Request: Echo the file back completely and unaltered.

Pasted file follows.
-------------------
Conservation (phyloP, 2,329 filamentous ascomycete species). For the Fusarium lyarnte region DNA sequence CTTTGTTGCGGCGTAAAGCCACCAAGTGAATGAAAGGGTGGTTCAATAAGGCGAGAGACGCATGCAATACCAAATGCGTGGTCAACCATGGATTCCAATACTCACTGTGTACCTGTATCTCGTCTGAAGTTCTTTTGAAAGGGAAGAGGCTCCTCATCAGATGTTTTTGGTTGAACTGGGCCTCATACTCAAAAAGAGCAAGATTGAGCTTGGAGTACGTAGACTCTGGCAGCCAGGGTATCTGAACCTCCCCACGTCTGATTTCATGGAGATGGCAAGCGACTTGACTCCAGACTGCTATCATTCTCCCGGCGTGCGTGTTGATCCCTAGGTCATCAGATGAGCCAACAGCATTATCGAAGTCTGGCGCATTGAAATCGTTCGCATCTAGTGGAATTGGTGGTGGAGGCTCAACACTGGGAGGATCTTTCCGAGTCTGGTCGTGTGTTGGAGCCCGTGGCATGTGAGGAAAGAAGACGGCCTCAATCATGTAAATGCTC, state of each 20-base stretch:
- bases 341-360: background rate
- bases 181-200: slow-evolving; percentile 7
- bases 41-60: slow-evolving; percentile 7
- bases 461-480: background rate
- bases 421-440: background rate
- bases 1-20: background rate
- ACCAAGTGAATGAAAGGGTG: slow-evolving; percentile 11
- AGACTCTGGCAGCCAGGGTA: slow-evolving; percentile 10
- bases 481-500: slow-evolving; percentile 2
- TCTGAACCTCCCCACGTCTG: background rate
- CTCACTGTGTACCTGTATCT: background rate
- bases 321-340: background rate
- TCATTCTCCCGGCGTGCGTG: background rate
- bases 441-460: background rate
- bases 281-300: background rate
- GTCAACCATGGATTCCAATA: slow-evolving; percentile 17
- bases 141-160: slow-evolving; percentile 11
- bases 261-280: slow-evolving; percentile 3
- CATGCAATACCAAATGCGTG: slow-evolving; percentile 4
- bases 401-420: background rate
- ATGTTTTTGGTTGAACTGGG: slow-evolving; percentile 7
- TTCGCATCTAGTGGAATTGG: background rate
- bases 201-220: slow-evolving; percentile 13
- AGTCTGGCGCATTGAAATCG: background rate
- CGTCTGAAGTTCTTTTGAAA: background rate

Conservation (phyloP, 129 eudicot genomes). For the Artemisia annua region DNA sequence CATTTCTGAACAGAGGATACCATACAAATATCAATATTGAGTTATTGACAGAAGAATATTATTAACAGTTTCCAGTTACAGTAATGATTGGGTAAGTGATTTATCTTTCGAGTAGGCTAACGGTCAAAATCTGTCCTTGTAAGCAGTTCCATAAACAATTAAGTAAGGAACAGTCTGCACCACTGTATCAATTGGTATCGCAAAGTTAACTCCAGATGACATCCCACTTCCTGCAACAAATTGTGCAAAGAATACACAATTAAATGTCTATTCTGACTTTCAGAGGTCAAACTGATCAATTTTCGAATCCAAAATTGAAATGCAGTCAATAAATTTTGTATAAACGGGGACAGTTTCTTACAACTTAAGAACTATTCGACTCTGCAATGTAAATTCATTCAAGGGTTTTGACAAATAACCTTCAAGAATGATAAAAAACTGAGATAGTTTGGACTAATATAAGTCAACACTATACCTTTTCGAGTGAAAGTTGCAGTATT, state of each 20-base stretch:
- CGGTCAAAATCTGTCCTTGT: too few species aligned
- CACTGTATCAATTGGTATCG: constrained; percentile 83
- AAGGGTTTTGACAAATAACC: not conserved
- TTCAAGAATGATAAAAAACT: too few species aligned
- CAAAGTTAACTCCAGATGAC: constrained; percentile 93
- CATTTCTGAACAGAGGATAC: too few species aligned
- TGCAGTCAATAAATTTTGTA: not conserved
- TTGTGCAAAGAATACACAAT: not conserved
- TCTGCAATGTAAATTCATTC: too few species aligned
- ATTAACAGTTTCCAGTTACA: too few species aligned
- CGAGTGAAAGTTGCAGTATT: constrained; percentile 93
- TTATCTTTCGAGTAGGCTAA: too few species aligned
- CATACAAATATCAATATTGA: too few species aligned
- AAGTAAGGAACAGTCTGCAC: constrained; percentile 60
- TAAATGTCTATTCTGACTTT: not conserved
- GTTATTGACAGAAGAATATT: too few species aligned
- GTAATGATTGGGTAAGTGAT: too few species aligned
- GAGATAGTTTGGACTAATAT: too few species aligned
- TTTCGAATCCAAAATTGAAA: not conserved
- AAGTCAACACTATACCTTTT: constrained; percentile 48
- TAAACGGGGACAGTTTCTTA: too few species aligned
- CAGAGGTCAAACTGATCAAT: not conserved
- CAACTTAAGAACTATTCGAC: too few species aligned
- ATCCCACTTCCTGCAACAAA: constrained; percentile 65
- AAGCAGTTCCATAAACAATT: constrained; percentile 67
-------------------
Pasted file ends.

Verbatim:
Conservation (phyloP, 2,329 filamentous ascomycete species). For the Fusarium lyarnte region DNA sequence CTTTGTTGCGGCGTAAAGCCACCAAGTGAATGAAAGGGTGGTTCAATAAGGCGAGAGACGCATGCAATACCAAATGCGTGGTCAACCATGGATTCCAATACTCACTGTGTACCTGTATCTCGTCTGAAGTTCTTTTGAAAGGGAAGAGGCTCCTCATCAGATGTTTTTGGTTGAACTGGGCCTCATACTCAAAAAGAGCAAGATTGAGCTTGGAGTACGTAGACTCTGGCAGCCAGGGTATCTGAACCTCCCCACGTCTGATTTCATGGAGATGGCAAGCGACTTGACTCCAGACTGCTATCATTCTCCCGGCGTGCGTGTTGATCCCTAGGTCATCAGATGAGCCAACAGCATTATCGAAGTCTGGCGCATTGAAATCGTTCGCATCTAGTGGAATTGGTGGTGGAGGCTCAACACTGGGAGGATCTTTCCGAGTCTGGTCGTGTGTTGGAGCCCGTGGCATGTGAGGAAAGAAGACGGCCTCAATCATGTAAATGCTC, state of each 20-base stretch:
- bases 341-360: background rate
- bases 181-200: slow-evolving; percentile 7
- bases 41-60: slow-evolving; percentile 7
- bases 461-480: background rate
- bases 421-440: background rate
- bases 1-20: background rate
- ACCAAGTGAATGAAAGGGTG: slow-evolving; percentile 11
- AGACTCTGGCAGCCAGGGTA: slow-evolving; percentile 10
- bases 481-500: slow-evolving; percentile 2
- TCTGAACCTCCCCACGTCTG: background rate
- CTCACTGTGTACCTGTATCT: background rate
- bases 321-340: background rate
- TCATTCTCCCGGCGTGCGTG: background rate
- bases 441-460: background rate
- bases 281-300: background rate
- GTCAACCATGGATTCCAATA: slow-evolving; percentile 17
- bases 141-160: slow-evolving; percentile 11
- bases 261-280: slow-evolving; percentile 3
- CATGCAATACCAAATGCGTG: slow-evolving; percentile 4
- bases 401-420: background rate
- ATGTTTTTGGTTGAACTGGG: slow-evolving; percentile 7
- TTCGCATCTAGTGGAATTGG: background rate
- bases 201-220: slow-evolving; percentile 13
- AGTCTGGCGCATTGAAATCG: background rate
- CGTCTGAAGTTCTTTTGAAA: background rate

Conservation (phyloP, 129 eudicot genomes). For the Artemisia annua region DNA sequence CATTTCTGAACAGAGGATACCATACAAATATCAATATTGAGTTATTGACAGAAGAATATTATTAACAGTTTCCAGTTACAGTAATGATTGGGTAAGTGATTTATCTTTCGAGTAGGCTAACGGTCAAAATCTGTCCTTGTAAGCAGTTCCATAAACAATTAAGTAAGGAACAGTCTGCACCACTGTATCAATTGGTATCGCAAAGTTAACTCCAGATGACATCCCACTTCCTGCAACAAATTGTGCAAAGAATACACAATTAAATGTCTATTCTGACTTTCAGAGGTCAAACTGATCAATTTTCGAATCCAAAATTGAAATGCAGTCAATAAATTTTGTATAAACGGGGACAGTTTCTTACAACTTAAGAACTATTCGACTCTGCAATGTAAATTCATTCAAGGGTTTTGACAAATAACCTTCAAGAATGATAAAAAACTGAGATAGTTTGGACTAATATAAGTCAACACTATACCTTTTCGAGTGAAAGTTGCAGTATT, state of each 20-base stretch:
- CGGTCAAAATCTGTCCTTGT: too few species aligned
- CACTGTATCAATTGGTATCG: constrained; percentile 83
- AAGGGTTTTGACAAATAACC: not conserved
- TTCAAGAATGATAAAAAACT: too few species aligned
- CAAAGTTAACTCCAGATGAC: constrained; percentile 93
- CATTTCTGAACAGAGGATAC: too few species aligned
- TGCAGTCAATAAATTTTGTA: not conserved
- TTGTGCAAAGAATACACAAT: not conserved
- TCTGCAATGTAAATTCATTC: too few species aligned
- ATTAACAGTTTCCAGTTACA: too few species aligned
- CGAGTGAAAGTTGCAGTATT: constrained; percentile 93
- TTATCTTTCGAGTAGGCTAA: too few species aligned
- CATACAAATATCAATATTGA: too few species aligned
- AAGTAAGGAACAGTCTGCAC: constrained; percentile 60
- TAAATGTCTATTCTGACTTT: not conserved
- GTTATTGACAGAAGAATATT: too few species aligned
- GTAATGATTGGGTAAGTGAT: too few species aligned
- GAGATAGTTTGGACTAATAT: too few species aligned
- TTTCGAATCCAAAATTGAAA: not conserved
- AAGTCAACACTATACCTTTT: constrained; percentile 48
- TAAACGGGGACAGTTTCTTA: too few species aligned
- CAGAGGTCAAACTGATCAAT: not conserved
- CAACTTAAGAACTATTCGAC: too few species aligned
- ATCCCACTTCCTGCAACAAA: constrained; percentile 65
- AAGCAGTTCCATAAACAATT: constrained; percentile 67